Introduction

Artificial Intelligence (AI) voice cloning is an emerging form of ‘deep fake’ that can create new audio content that mimics a person's voice, based on a short recording. Improvements in voice cloning technology will create new opportunities for criminals and other malicious actors, and the UK security community will need to develop new capabilities to keep pace with this evolving threat. 

‘Deep fake’ is now a term within everyday discourse, with widespread coverage in many global mainstream media outlets. Numerous headline-grabbing demonstrations of convincing – yet entirely fake – videos have fuelled interest and created suspicion in public perceptions of digital content. The creative industries are driving progress and there are many legitimate commercial uses of deep fake technology, as a natural extension of the rich domain of special effects.

Alongside these legitimate commercial developments, the terms ‘disinformation’, ‘fake news’ and ‘troll factories’ have also become part of everyday discourse, as the public has become increasingly aware of malicious use of the internet and social media to influence, confuse, divide and manipulate audiences for political or strategic gains.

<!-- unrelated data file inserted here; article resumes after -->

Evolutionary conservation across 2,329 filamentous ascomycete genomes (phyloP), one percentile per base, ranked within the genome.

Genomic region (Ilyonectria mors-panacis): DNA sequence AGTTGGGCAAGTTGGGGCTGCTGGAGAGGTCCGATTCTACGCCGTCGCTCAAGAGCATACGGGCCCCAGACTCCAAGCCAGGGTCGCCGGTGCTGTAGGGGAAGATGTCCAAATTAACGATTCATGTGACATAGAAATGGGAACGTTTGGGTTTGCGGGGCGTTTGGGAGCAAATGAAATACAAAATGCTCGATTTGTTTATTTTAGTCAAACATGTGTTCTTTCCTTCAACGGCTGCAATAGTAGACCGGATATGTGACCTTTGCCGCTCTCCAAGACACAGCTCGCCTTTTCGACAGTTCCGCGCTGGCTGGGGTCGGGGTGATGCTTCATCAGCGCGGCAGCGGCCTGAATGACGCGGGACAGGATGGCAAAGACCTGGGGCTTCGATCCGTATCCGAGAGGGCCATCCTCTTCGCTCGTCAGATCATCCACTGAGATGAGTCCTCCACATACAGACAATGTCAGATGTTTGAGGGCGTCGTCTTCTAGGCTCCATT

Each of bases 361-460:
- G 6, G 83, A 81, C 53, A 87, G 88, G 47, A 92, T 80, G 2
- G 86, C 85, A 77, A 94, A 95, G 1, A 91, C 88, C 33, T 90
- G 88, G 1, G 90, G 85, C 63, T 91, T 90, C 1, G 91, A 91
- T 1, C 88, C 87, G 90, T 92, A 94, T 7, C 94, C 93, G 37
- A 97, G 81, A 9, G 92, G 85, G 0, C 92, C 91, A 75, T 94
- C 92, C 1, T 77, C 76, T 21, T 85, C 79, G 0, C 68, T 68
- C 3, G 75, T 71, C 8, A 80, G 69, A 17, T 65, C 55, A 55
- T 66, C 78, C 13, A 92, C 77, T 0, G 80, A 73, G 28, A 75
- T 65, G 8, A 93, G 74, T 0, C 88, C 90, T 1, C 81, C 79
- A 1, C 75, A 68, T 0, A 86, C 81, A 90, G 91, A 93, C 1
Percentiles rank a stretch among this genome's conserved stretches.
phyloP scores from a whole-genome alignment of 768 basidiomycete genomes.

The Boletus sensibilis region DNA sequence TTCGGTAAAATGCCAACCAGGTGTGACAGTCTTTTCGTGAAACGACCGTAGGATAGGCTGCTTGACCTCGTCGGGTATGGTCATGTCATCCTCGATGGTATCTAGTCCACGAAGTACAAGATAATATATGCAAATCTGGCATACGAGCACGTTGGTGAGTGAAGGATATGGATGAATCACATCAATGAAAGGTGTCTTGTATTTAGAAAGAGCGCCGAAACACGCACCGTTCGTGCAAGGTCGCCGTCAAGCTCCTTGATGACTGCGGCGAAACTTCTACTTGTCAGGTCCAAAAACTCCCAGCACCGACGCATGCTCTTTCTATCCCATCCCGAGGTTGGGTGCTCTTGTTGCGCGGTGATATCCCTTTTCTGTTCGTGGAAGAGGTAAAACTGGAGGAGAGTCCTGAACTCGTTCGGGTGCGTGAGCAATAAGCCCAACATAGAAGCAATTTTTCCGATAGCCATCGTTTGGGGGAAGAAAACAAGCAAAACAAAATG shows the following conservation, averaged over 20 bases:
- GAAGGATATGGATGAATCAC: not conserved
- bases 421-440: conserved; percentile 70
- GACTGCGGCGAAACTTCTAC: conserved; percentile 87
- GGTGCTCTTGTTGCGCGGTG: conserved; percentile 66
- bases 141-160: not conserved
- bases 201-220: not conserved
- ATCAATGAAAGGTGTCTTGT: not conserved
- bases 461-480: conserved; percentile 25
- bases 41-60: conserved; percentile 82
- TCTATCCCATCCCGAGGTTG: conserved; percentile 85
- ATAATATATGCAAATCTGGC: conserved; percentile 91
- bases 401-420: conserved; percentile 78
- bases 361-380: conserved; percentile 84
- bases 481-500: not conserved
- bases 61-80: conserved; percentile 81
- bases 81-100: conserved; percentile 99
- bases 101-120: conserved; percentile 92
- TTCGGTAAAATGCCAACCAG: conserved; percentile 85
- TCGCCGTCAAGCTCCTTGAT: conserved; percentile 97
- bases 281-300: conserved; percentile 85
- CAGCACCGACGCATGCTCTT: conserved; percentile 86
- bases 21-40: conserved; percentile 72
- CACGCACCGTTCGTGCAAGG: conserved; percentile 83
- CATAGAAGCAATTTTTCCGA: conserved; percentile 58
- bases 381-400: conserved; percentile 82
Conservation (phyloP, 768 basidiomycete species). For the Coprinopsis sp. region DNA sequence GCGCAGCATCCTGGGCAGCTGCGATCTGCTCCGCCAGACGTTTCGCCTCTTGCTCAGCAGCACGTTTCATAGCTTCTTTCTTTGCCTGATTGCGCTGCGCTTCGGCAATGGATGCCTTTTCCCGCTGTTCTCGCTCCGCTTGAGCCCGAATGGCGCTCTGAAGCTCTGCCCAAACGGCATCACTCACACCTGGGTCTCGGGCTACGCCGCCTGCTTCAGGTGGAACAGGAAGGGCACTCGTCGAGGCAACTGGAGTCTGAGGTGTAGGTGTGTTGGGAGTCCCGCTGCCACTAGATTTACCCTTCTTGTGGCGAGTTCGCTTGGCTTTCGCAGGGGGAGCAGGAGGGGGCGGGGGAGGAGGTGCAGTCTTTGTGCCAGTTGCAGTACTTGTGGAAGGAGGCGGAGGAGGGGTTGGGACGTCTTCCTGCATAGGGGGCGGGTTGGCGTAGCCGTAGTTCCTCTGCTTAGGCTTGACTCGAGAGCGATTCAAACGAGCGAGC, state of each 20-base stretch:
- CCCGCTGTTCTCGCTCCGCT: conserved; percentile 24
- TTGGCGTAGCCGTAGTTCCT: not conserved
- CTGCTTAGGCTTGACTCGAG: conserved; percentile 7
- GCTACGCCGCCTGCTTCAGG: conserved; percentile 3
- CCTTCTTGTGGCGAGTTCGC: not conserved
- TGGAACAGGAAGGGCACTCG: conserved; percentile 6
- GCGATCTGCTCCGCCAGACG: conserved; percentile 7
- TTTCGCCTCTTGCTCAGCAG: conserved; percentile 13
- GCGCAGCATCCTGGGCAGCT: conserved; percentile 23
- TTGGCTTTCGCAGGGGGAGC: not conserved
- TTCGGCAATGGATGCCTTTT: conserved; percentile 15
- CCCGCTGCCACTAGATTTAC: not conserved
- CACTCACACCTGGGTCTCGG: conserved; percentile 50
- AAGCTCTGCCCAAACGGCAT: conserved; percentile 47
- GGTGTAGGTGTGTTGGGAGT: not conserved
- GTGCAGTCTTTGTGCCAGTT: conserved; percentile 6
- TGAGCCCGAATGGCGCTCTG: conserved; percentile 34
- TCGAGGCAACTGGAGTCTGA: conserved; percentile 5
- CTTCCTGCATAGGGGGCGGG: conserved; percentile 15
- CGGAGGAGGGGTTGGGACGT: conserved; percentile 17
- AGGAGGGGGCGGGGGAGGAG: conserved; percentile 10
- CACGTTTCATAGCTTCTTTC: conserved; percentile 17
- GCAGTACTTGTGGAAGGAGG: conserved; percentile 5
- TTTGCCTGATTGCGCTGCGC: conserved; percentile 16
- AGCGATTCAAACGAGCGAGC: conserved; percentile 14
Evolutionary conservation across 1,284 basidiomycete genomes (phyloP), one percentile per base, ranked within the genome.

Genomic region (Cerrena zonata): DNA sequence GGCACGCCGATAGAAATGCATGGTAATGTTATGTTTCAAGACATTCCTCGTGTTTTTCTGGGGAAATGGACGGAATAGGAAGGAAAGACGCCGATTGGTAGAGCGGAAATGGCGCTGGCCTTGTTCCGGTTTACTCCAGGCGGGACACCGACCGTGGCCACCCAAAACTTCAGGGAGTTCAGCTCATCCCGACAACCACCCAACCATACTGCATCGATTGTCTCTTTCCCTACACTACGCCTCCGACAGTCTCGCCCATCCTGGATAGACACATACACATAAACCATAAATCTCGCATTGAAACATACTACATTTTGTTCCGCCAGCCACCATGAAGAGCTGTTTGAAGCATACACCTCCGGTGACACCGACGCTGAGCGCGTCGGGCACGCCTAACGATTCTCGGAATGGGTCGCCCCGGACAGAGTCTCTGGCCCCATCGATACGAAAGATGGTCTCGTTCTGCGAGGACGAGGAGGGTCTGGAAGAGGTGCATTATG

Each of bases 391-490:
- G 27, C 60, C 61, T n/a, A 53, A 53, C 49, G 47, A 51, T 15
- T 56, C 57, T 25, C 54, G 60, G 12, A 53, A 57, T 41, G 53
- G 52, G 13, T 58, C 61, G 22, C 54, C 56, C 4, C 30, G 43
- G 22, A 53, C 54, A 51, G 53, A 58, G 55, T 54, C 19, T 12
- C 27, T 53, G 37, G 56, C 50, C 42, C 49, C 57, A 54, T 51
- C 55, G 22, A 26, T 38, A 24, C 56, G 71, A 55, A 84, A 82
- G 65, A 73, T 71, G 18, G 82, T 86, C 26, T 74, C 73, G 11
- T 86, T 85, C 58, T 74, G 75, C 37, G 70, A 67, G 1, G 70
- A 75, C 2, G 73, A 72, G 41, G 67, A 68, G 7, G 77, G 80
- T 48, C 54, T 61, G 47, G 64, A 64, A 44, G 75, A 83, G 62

In 2018, the UK Ministry of Defence (MOD) published a joint concept note on Human Machine Teaming, warning of the future threat from manipulative AI technology:

'When untrained amateurs, or automated social engineering web robots (bots) can produce fake videos at a higher quality than today’s Hollywood computer-generated imagery, forgeries are likely to constitute a large proportion of online content. Such forgeries will challenge trust in, and between, institutions.'

The global information and political landscape has changed dramatically in this time. Disinformation is increasingly embedded in many of the digital platforms that citizens rely upon to make sense of their world. The adage ‘Everyone is entitled to his own opinion, but not his own facts’ now feels like a relic of a bygone era. It is within this context that we explore the maturity of AI voice cloning and the risks it may pose to UK security.